Shantanu saw a beautiful woman on the banks of the river Ganges (Ganga) and asked her to marry him. She agreed but with one condition: that Shantanu would not ask any questions about her actions. They married and she later gave birth to a son. But she drowned the child. Shantanu could not ask her the reason, because of his promise, lest she would leave him. One by one, seven sons were born to them, and were drowned by Ganga. When Ganga was about to drown the eighth son, Shantanu, devastated, could not restrain himself and confronted her. Finally, Ganga explained to King Shantanu about Brahma's curse given to Mahabhisha and her. Then she told him that their eight children were Eight Vasus who were cursed by Vasishtha to be born on earth as mortal humans however when they pacified him, he limited his curse and told them that they would be freed from this curse within a year of their birth as humans. So she released the seven of them from this life by drowning them all. However the Vasu Dyaus was cursed to live a long life and to never have a wife or have children. But the sage also gave a boon to him that he would be virtuous, conversant with all the holy scriptures and will be an obedient son to his father. that she will take him to the heavens to train him properly for the King’s throne and status. With these words she disappeared along with the child while Shantanu was struck with grief thinking about spending rest of his life without her.

Shantanu reunites with his son[edit]

The scene from the Mahabharata of the presentation by Ganga of her son Devavrata to his father, Shantanu.

One day while hunting a deer along the banks of Ganga, Shantanu saw that the river had become shallow. While searching for the cause of this phenomena, he came across a handsome young boy who had checked the river's flow with his celestial weapon. The young boy was his son however he didn't recognize this because of only having seen him for a few moments after his birth. The boy recognized that he was his father however didn't reveal it to him instead disappearing in his very sight using his powers of illusion. Shantanu upon seeing this wondered whether the boy was actually his son and called upon Ganga to show the boy to him. Ganga thus appeared. She then revealed to him that the boy was actually his son Devavrata and that he was taught the knowledge of the holy scriptures by the sage Vasishtha and the art of warfare by Parshurama. After revealing the truth about Devavrata she told Shantanu to take him back with to Hastinapura. Upon reaching the capital Shantanu crowned Devavrata as the heir-apparent to the throne.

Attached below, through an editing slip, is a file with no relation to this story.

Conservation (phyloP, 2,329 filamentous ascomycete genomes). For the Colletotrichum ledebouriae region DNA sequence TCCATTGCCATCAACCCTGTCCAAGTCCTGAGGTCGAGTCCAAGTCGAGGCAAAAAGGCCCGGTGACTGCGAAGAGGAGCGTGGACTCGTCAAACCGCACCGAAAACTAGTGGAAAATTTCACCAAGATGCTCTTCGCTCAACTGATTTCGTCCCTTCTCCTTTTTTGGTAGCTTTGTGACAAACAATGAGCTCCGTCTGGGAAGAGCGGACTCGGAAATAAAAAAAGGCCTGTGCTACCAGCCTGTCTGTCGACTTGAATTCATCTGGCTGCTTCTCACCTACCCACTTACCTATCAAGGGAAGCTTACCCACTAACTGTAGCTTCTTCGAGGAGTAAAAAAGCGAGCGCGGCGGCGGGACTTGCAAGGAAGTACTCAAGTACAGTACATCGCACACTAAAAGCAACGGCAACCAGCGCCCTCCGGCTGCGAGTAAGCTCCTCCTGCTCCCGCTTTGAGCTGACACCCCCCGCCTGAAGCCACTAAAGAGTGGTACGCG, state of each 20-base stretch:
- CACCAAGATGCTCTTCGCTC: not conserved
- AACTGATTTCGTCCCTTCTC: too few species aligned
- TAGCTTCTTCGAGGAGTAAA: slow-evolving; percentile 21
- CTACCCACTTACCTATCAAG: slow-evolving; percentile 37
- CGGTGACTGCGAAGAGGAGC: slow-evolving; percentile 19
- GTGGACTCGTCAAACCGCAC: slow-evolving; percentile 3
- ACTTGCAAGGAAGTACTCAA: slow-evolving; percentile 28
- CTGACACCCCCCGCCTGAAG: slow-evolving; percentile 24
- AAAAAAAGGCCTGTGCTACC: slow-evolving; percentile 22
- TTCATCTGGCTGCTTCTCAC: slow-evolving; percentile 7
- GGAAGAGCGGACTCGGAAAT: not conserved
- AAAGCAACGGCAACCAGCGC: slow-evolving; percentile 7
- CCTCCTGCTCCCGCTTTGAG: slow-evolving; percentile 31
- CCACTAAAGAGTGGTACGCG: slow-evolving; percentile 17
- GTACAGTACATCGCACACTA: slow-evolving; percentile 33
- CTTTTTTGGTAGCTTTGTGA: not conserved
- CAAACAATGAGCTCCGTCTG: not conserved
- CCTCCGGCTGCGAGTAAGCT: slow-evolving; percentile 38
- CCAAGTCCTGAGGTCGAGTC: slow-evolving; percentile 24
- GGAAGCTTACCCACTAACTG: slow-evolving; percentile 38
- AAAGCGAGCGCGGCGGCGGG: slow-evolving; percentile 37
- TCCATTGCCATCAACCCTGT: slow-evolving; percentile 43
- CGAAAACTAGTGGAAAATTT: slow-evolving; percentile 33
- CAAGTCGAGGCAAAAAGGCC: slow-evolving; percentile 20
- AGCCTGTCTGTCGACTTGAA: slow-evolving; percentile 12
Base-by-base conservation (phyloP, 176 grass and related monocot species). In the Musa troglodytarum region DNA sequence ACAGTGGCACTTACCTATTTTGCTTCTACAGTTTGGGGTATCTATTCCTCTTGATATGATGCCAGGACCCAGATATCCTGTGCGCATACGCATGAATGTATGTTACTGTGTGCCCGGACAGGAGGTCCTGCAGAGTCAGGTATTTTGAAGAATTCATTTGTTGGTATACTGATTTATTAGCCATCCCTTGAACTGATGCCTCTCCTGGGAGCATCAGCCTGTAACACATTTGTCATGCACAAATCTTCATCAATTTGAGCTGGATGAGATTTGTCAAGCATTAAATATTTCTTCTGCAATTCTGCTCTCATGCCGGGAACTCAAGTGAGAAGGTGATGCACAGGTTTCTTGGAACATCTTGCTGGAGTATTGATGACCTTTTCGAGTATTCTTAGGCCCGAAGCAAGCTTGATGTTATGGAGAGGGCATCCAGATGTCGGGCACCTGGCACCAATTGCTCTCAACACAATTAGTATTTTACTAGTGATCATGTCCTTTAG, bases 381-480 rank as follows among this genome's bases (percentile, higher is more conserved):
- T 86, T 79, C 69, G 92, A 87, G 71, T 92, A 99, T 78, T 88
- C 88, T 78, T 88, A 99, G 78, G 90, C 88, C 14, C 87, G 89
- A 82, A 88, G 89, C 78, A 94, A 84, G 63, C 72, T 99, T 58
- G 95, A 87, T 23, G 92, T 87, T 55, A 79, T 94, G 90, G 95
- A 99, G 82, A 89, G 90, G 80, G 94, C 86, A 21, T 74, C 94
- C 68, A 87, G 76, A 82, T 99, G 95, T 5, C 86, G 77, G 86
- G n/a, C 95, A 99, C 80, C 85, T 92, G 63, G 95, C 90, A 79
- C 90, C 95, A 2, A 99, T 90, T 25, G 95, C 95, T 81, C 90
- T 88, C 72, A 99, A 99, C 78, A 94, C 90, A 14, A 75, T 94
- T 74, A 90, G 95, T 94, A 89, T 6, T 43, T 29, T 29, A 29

Shantanu and Satyavati[edit]

Four years later, Shantanu while travelling near the banks of Yamuna smelled a sweet scent coming from an unknown direction. While searching for the cause of the scent, he came across Satyavati from whom the scent was coming. Satyavati was an adopted daughter of a the chief of the fishermen of her village. Upon seeing her, Shantanu fell in love with her and desired to her. Upon asking for his consent, her father agreed to the marriage on condition that Satyavati's son would inherit the throne of Hastinapura.

King Shantanu was unable to give his word on accession as his eldest son Devavrata was the heir to the throne. However, Devavrata came to know about this and for the sake of his father, gave his word to the chief that he would renounce all his claims to the throne, in favour of Satyavati's children. To reassure the skeptical chief, further he also vowed lifelong celibacy to ensure that future generations borne of Satyavati would also not be challenged by his offsprings. Upon hearing this vow he immediately agreed to the marriage of Satyavati and Shantanu. Devavrata was named as Bhishma (one who has taken a terrible vow) by the celestials because of the terrible oath he took. Upon returning with Satyavati to Hastinapura he told about his vow to his father. Upon hearing about this Shantanu became highly impressed and gave him a boon that he will only die if he chooses so. Shantanu and Satyavati went on to have two sons, Chitrāngada and Vichitravirya. After Shantanu's death, Chitrangada became the king of Hastinapura.

References[edit]

  1. ^ Misra, V.S. (2007). Ancient Indian Dynasties, Mumbai: Bharatiya Vidya Bhavan, ISBN 81-7276-413-8, p.84
  2. ^ a b Kisari Mohan Ganguli (2014). The Mahabharata of Krishna-Dwaipayana Vyasa: Complete 18 Parvas. Darryl Morris. 
  3. ^ Kisari Mohan Ganguli (2014). The Mahabharata of Krishna-Dwaipayana Vyasa: Complete 18 Parvas. Darryl Morris.